In this installment about open space use on the summit, I would like to discuss what seems to have become one of the hotter of the hot button issues concerning trail use, mountain biking. Let me start out by letting you know that I am a mountain biker and have been riding the trails on the summit for over 15 years. I do not consider myself an expert rider and ride the trails strictly for the physical workout and natural enjoyment of the area. I believe that there are a lot of misconceptions that people have concerning mountain biking in the summit area and I would like to discuss some of them here. Some of the issues concerning hiking have been discussed in a previous post and many of the points concerning the policy of multi-use trails that were discussed also pertain to mountain biking, so you might want to take a look at that post if you haven’t already.
Mountain Biking is too Extreme for the summit
It is important to understand that like many outdoor activities, the term “mountain biking” encompasses a full spectrum of activities that involve a bike and outdoor terrain. They go from the sublime to the extreme. Unfortunately, the rhetoric that you hear about mountain bikes on the trail often lump all of these activities together and apply them to local conditions.
You will hear that mountain biking is an “extreme sport” that will result in mountain bikers “screaming” down our trails and if you venture out there you will be taking your life in your hands. Everyone has seen the X-games and has seen the extreme side of the sport. I have heard these comments coupled with the statement that hiking on the other hand is a moderate activity that does not present the dangers of the extreme mountain biker. We can all identify with a leisurely hike. I would point out, however, that people have the amazing ability to take anything to the extreme. Case in point, consider hiking taken to the extreme, The Tough Mudder.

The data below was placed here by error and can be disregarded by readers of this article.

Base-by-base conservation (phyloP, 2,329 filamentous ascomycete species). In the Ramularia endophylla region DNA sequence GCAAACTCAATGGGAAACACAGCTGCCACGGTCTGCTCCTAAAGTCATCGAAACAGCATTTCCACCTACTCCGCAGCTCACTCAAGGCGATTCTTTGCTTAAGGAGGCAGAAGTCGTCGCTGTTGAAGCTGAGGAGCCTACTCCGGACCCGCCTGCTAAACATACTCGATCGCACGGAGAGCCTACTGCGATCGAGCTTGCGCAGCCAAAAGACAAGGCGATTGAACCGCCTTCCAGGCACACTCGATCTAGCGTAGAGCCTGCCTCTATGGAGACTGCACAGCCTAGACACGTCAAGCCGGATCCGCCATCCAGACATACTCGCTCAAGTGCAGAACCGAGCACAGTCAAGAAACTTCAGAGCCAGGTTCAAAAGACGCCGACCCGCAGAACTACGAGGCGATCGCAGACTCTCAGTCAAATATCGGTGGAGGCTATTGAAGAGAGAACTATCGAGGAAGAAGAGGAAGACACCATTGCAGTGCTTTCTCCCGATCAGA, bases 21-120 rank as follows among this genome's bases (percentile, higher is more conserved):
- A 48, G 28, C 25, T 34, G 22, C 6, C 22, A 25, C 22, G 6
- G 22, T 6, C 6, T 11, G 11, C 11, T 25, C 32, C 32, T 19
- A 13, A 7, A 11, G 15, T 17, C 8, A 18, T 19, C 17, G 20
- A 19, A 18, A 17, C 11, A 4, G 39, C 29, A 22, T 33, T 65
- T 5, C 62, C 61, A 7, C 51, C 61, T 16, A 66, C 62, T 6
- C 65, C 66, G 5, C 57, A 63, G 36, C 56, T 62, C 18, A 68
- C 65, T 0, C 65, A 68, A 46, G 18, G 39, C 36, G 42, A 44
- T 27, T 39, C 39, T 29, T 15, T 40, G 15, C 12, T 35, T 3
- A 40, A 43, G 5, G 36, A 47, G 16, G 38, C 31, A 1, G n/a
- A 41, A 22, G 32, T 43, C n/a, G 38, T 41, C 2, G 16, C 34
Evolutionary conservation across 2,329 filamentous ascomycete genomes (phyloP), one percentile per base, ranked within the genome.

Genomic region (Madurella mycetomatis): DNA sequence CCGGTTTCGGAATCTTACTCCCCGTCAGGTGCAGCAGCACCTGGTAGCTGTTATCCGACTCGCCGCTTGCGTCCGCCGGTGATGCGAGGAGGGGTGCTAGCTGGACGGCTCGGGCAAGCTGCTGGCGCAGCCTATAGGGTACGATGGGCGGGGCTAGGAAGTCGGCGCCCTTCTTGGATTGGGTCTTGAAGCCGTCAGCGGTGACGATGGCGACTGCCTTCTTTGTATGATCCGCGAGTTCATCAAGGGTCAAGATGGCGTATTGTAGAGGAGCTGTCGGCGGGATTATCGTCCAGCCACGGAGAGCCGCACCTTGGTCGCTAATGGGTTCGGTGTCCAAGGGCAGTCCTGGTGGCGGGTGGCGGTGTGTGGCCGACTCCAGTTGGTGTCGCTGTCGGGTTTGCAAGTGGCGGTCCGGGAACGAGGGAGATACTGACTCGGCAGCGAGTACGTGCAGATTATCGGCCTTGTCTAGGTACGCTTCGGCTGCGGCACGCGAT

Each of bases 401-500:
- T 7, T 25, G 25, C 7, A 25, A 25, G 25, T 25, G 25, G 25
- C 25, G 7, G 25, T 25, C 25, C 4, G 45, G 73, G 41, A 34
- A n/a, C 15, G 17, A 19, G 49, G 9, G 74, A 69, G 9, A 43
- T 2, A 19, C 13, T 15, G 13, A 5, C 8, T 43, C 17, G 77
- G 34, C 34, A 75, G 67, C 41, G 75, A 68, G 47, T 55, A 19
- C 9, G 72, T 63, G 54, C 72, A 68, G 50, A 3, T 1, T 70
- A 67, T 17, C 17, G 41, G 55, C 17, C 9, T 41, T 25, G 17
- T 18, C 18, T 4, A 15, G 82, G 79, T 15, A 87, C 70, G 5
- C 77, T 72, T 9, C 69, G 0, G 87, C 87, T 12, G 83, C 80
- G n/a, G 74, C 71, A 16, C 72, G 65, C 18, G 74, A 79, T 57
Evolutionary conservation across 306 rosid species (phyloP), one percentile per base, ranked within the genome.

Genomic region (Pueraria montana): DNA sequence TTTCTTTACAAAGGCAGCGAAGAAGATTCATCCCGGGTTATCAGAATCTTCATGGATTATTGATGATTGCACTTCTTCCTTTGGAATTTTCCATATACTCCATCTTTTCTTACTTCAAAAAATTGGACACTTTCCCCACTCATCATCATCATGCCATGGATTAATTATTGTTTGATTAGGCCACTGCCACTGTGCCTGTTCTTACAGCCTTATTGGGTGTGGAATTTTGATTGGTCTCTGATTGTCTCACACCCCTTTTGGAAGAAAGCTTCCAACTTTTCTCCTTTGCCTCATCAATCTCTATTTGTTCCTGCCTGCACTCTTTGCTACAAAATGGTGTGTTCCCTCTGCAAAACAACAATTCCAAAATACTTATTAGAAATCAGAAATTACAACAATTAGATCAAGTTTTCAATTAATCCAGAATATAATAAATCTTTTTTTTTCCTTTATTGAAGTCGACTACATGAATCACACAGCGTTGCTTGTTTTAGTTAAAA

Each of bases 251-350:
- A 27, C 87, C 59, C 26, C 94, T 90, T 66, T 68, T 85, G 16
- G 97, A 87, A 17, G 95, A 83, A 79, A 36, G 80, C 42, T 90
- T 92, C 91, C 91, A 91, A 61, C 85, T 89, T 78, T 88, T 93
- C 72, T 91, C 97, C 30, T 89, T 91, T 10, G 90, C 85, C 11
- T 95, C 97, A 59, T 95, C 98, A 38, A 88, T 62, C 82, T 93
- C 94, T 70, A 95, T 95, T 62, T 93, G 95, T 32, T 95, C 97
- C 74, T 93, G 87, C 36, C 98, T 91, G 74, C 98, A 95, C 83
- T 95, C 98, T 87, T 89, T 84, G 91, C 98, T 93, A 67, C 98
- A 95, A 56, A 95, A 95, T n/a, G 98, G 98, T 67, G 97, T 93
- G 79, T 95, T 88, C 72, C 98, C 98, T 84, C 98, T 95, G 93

My point here is not that mountain biking can’t be an extreme sport, but that riding in the summit does not involve the extreme side of the sport. Riders on the summit are primarily cross country trail riders that, like hikers, are out to explore the area and get a good physical workout while enjoying the outdoors. The terrain on the summit is not really suited for the more extreme activities of the sport like freeriding and down hilling. The terrain is either too flat or too steep and the wide flat trails that are in the area don’t lend themselves well to thrill riding. I think most of the riders that visit the summit would agree that the more extreme parts of the sport are better left to other areas like ski resort hills and formal mountain bike parks that can cater to the technical parts of the sport. Personally, I would oppose any effort to allow extreme riding on our mult-use trails. This is something that the TDLT is well aware of and it is why they have designated a few “mountain bike” only trails away from the multi-use trails to accommodate any riders looking for a more challenging ride.
Mountain Bikes tear up the trails and cause erosion
This is a very old argument that not only pertains to mountain bikes, but to trails in general. The fact is that any trail whether natural or man-made contributes to the erosion in the area. There is in fact a wealth of literature available on trails, trail design and the impact they have on the environment. Just Google “trail design”. As you might imagine there have been a lot of studies on the effect of mountain bikes and I have read several. As with many issues you can find data to support it’s pros and cons. The bottom line in my mind is that all trail activity has an effect on the environment and the important thing is to design and maintain the trails to minimize their effects.